What we do

We advise our clients, empower them to make decisions, and advocate on their behalf in court. Each client will have access to a team of professionals, including lawyers, investigators, mitigation specialists, paralegals, administrative assistants and law clerks, all of whom will work together to provide excellent client-centered representation.

When you work with us, you can expect knowledgeable staff, respectful treatment, and strategic advocacy. We will listen to you and together we will develop a plan to defend your case.   

Core values


Commitment to clients

We believe in client-centered representation. We actively listen to understand our clients’ goals, and we work in partnership with our clients to address their specific legal needs. We counsel our clients about their options, empower their decision-making, and advocate on their behalf in court.



We will utilize research and data to strategically litigate the rights of our clients. Our team approach results in creative, holistic representation and in the effective use of technology to advance our client’s interests.


High quality

Our highly trained staff of lawyers, investigators, mitigation specialists, paralegals, legal office specialists and law clerks work as a team to provide our clients with excellent representation. We believe that training, educational opportunities, and professional development are critical to maintaining the skill set necessary for our staff to provide the highest quality representation.


Safeguarding community

By vindicating the constitutional rights of indigent clients, we safeguard the rights of every member of our community. When we demand just and equitable treatment for everyone, we enhance the community’s confidence in the criminal justice system in Hennepin County.



We believe in a professional office environment, respectful of both our colleagues and our clients. In court, we are client-centered advocates highly regarded for the skills with which we represent our clients.

Help for clients and community

If you're in the criminal justice system and can't afford an attorney, the Public Defender's office can represent you. We help adults and juveniles accused of criminal offenses, and parents and children involved in child protection cases.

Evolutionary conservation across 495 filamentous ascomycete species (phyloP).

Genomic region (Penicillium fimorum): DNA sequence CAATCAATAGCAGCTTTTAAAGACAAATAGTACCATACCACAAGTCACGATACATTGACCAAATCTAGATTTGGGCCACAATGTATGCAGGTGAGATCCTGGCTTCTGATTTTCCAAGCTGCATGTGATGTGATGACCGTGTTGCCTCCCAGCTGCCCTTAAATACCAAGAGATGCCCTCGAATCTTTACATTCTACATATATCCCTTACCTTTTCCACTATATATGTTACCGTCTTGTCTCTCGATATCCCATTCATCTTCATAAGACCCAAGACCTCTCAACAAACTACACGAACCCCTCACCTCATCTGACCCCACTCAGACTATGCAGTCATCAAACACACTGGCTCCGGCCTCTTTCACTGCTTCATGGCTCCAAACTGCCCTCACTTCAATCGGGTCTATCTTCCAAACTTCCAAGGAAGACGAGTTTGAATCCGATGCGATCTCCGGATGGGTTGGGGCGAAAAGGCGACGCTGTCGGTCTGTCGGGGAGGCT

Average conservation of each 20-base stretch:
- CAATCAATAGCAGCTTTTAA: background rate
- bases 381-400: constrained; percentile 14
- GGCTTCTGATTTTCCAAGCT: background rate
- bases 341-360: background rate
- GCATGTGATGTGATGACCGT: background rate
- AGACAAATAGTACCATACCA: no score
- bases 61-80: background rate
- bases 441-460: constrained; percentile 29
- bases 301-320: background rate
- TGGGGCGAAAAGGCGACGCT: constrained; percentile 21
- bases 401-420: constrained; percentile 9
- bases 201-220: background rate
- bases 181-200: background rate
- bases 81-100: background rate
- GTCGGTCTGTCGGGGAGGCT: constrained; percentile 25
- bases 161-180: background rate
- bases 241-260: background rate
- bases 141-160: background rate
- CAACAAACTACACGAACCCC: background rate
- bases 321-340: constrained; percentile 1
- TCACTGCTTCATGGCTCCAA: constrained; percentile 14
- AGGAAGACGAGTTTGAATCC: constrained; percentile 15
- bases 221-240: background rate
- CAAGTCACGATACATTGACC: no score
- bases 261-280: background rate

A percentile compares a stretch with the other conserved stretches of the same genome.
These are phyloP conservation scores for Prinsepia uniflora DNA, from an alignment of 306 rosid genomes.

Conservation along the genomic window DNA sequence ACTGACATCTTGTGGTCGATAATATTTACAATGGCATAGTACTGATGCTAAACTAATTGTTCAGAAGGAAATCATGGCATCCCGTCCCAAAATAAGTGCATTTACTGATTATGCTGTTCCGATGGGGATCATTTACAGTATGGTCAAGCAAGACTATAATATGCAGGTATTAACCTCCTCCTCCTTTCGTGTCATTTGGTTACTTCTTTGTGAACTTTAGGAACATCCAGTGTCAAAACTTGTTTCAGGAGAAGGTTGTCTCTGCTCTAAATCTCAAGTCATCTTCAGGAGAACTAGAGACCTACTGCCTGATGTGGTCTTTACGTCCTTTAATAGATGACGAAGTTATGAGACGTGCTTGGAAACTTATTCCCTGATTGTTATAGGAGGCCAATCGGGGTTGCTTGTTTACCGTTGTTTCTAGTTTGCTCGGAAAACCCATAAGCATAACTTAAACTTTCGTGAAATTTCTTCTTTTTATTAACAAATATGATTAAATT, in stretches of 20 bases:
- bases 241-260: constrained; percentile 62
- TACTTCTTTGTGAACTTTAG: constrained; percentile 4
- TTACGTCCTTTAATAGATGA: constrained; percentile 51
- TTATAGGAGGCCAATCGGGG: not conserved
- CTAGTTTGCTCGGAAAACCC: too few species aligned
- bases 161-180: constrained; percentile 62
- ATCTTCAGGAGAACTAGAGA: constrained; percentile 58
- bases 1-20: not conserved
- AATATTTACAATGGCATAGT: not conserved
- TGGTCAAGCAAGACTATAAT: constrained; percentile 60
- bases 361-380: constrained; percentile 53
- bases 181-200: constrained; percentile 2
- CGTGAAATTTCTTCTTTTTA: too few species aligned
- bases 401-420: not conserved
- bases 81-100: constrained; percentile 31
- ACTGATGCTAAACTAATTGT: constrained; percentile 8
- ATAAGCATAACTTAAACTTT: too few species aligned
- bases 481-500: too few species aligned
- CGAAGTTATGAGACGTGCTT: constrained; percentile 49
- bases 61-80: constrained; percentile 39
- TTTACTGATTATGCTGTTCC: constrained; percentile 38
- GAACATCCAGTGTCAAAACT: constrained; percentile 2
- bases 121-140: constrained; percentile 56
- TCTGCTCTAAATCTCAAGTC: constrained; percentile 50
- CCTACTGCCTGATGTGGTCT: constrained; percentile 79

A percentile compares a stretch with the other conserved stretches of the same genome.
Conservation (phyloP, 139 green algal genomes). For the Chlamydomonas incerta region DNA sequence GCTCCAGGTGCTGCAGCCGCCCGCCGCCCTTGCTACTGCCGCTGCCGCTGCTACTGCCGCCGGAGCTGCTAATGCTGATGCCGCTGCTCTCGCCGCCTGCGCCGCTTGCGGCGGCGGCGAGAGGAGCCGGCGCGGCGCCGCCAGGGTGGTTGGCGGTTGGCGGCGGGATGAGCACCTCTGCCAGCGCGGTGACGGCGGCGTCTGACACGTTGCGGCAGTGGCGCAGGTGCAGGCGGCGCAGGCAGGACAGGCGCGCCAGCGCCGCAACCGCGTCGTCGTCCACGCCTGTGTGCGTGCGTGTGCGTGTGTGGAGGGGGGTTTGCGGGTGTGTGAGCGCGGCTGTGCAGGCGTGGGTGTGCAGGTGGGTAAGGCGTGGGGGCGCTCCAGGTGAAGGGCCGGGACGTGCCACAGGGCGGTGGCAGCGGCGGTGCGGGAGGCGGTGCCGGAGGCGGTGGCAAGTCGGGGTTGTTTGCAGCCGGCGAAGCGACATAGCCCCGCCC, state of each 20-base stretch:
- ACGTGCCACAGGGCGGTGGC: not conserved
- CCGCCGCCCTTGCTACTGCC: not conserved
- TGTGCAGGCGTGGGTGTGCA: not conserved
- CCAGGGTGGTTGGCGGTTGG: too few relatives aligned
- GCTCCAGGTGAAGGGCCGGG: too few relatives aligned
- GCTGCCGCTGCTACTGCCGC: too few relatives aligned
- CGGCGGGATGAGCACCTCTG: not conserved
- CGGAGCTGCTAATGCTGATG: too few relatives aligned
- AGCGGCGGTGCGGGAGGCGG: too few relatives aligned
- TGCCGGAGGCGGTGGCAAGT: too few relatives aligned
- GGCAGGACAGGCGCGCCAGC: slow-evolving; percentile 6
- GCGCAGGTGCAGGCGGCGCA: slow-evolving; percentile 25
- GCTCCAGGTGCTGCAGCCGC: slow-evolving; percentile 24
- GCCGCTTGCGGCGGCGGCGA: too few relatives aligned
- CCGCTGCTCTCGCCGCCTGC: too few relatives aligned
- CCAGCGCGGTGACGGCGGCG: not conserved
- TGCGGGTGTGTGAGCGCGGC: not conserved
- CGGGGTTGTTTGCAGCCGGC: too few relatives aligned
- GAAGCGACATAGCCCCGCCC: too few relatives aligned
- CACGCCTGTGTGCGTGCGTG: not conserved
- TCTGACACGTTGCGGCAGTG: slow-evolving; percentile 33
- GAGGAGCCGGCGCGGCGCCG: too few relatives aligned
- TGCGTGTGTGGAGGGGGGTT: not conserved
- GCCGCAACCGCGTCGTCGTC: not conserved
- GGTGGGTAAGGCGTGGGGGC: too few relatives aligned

How do I apply for a public defender?

You will complete an application for a Public Defender at your first appearance in court. If you meet the income guidelines, the judge will appoint a public defender to represent you.

Who is my Public Defender?

The Office of the Public Defender assigns lawyers to every first appearance courtroom. Once the court has found you eligible, your public defender will meet with you to discuss your case.

How do I get to the Public Defender's Office?

If you are meeting with your lawyer for an adult criminal case (felony or Minneapolis misdemeanor) please go to our 14th floor reception area at 701 Fourth Avenue South, Suite 1400, Minneapolis, MN 55415. Our phone number is 612-348-7530.

If you are meeting with your lawyer for a juvenile delinquency or child protection please go to our 10th floor reception area at the Human Services Building (HSB) 525 Portland Avenue South, Minneapolis, MN 55415. Our phone number is 612-348-7530.

How do I get to Adult Court?

For adult criminal cases, including suburban misdemeanor charges, all court locations and instructions on how to find a courtroom are available on line. Our suburban public defenders have offices located in the suburban courthouses. If you have questions about where to go, please call the Public Defender’s Office 612-348-7530

How do I get to Juvenile Court?

For juvenile court all court locations and instructions on how to find a courtroom are available on line. If you are unsure or have questions about your case please call the Public Defender’s Office 612-348-7530.

When is my next court date?